Plaintiff further asserts that the contract documents are silent as to the requirement of a canopy or other protective device. However, a review of the voluminous contract and military specifications provided by the Army to defendant reveals that the documents are not silent on the critical issue of a canopy. On the contrary, under the heading "Article 2 Additional Modifications to Military Specification MIL-T-52270A DATED 7 November 1966" under Test Method No. 37 it is stated under "Test Procedure," "(a) Mount the Government-Loaned canopy and engine guards." We think this language appearing in the contract documents is specific and significant. The language quoted indicates a desire by the Army, the draftsman of the specifications, to provide certain procedures for testing the tractor-dozer. Said procedures include a provision whereby the Army will supply a "Government-Loaned canopy" for the test procedure.
Indeed, the contract is not silent on the need for a protective device as the plaintiff contends. On the other hand, the specifications which are highly detailed in their terms show an intent on the part of the Army that a canopy would be provided to the manufacturer, Caterpillar. Although Caterpillar is an expert in the design of the machinery involved in this litigation, we feel the Army is the best expert when it comes to the military use of the equipment. This is clear from the overwhelming detail supplied to Caterpillar in the Army specifications. In light of the specifications' clear reference to a canopy to be supplied by the government, and the overwhelming volume of the specifications prepared by the Army for the manufacture of the tractor-bulldozer in question, we find the Army did not contract for a canopy or other roll-over protective structure. We further point out that the term of art "roll-over protective structure" is of no significance to the case sub judice since the facts clearly show no roll over of the tractor-bulldozer occurred.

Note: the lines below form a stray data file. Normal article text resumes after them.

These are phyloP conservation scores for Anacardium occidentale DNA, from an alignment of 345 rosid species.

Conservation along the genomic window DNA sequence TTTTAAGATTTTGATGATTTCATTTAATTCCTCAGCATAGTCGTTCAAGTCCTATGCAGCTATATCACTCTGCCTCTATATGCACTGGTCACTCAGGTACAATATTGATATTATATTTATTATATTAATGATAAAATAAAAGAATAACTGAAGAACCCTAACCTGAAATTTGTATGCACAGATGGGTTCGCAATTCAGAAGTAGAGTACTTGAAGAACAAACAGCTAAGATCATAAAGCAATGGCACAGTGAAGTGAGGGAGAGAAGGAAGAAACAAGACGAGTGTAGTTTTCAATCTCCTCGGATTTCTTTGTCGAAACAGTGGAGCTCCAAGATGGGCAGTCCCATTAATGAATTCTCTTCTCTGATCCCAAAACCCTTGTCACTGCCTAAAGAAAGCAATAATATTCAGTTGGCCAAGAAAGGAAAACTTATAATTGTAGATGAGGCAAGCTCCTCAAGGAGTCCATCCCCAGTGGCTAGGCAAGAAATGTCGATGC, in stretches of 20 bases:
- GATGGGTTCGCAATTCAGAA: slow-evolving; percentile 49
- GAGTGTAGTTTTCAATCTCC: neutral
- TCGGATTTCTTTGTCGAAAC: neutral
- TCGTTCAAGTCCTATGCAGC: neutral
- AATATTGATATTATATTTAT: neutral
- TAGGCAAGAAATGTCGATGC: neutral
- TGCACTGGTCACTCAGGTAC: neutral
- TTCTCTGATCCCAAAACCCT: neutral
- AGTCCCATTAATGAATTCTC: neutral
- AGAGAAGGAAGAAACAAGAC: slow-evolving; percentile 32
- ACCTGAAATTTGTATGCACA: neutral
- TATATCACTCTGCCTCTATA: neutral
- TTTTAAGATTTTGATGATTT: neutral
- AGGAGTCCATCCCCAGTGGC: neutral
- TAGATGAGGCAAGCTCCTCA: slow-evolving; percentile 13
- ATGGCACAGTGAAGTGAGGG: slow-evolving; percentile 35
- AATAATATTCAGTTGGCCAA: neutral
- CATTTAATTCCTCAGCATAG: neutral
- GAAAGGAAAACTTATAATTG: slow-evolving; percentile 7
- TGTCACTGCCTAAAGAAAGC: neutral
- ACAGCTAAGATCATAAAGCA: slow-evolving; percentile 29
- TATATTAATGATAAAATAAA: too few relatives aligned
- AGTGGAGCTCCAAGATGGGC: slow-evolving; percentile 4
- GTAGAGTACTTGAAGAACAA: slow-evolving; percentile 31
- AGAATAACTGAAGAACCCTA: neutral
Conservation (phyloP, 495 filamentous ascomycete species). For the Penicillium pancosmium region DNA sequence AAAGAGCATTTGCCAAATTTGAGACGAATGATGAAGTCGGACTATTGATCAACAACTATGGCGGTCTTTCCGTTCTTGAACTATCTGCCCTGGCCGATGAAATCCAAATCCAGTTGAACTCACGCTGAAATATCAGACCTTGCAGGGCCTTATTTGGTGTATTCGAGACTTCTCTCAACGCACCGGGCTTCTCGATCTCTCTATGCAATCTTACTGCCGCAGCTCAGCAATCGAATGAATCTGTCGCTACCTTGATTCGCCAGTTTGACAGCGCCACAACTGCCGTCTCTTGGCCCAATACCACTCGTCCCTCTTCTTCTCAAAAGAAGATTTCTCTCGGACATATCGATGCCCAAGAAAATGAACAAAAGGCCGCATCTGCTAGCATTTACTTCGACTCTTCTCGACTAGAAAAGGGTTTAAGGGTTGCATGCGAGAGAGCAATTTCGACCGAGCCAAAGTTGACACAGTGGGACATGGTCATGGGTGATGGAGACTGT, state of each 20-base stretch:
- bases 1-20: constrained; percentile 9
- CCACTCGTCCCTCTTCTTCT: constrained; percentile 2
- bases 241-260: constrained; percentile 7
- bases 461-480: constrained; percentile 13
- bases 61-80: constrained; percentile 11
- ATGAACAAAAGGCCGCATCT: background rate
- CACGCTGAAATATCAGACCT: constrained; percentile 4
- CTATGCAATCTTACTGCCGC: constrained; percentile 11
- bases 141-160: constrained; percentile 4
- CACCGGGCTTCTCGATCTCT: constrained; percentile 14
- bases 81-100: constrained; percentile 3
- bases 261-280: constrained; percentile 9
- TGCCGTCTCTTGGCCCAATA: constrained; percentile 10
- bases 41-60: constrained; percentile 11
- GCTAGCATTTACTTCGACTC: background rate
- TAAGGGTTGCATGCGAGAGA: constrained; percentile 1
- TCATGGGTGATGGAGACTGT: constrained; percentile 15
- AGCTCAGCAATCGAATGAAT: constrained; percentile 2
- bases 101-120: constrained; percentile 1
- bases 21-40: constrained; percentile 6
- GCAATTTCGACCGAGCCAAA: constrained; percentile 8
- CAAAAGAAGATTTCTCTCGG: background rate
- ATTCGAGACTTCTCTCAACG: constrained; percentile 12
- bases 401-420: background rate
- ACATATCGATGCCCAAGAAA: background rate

The defendant's primary defense is that the Caterpillar tractor was not defective as a matter of law in design or otherwise at the time of sale or delivery. This defense is undisputed by the facts appearing in the pleadings, depositions, interrogatories, requests for admissions and briefs which are a part of the record in this case.
Although it is not necessary for the defendant to rely on a line of cases raising a "government contractor" defense, we cannot avoid commenting on the applicability of such cases to the case at hand. See, for example, Sanner v. Ford Motor Company, 144 N.J. Super. 1, 364 A.2d 43 (1976) (involving the failure to install seat belts on an Army jeep) and Casabianca v. Casabianca, 104 Misc. 2d 348, 428 N.Y.S.2d 400 (1980) (involving an Army contracted dough mixer). The plaintiff has set forth in its brief its statement that ". . . If harm flows from his [Caterpillar] non-tortious compliance with the contract documents and specifications, the Defendant is exculpated from liability." We find that Caterpillar's actions in the case sub judice under all of the facts and circumstances were non-tortious and that Caterpillar was in compliance with its contractual obligations.
As the court set forth in Merritt, Chapman & Scott Corporation v. Guy F. Atkinson Co., 295 F.2d 14 (9th Cir. 1961):
"We find nothing in the record either by way of terms of the contract, or even 'in the context of surrounding circumstances,' to convince us that [Caterpillar was] required by any government directive or authority to do that which was charged against them as negligent acts. . . . We find no evidence of government compulsion with respect thereto. It is elementary that compulsion must exist before the 'government contract defense' is available."
If the government contract defense was relied on by the defendant here, we do find compulsion for Caterpillar to strictly comply with the government's contract and specifications. Therefore, the plaintiff's argument that compulsion is critical to the defendant's position is inapplicable, but if applicable, would require this court to find the requisite compulsion.
Finally, our attention is called to the opinion of Judge McCune, a member of this court, in Peter J. Ross et al. v. M.R.C. Corporation (slip opinion dated August 4, 1980). In said opinion, Judge McCune quotes from the case of Sanner, supra, 364 A.2d at 47, as follows:
"To impose liability on a governmental contractor who strictly complies with the plans and specifications provided to it by the Army . . . would seriously impair the governments [sic] ability to formulate policy and make judgments pursuant to its war powers. The government is the agency charged with the responsibility of deciding the nature and type of military equipment that best suits its needs, not a manufacturer such as [Caterpillar]."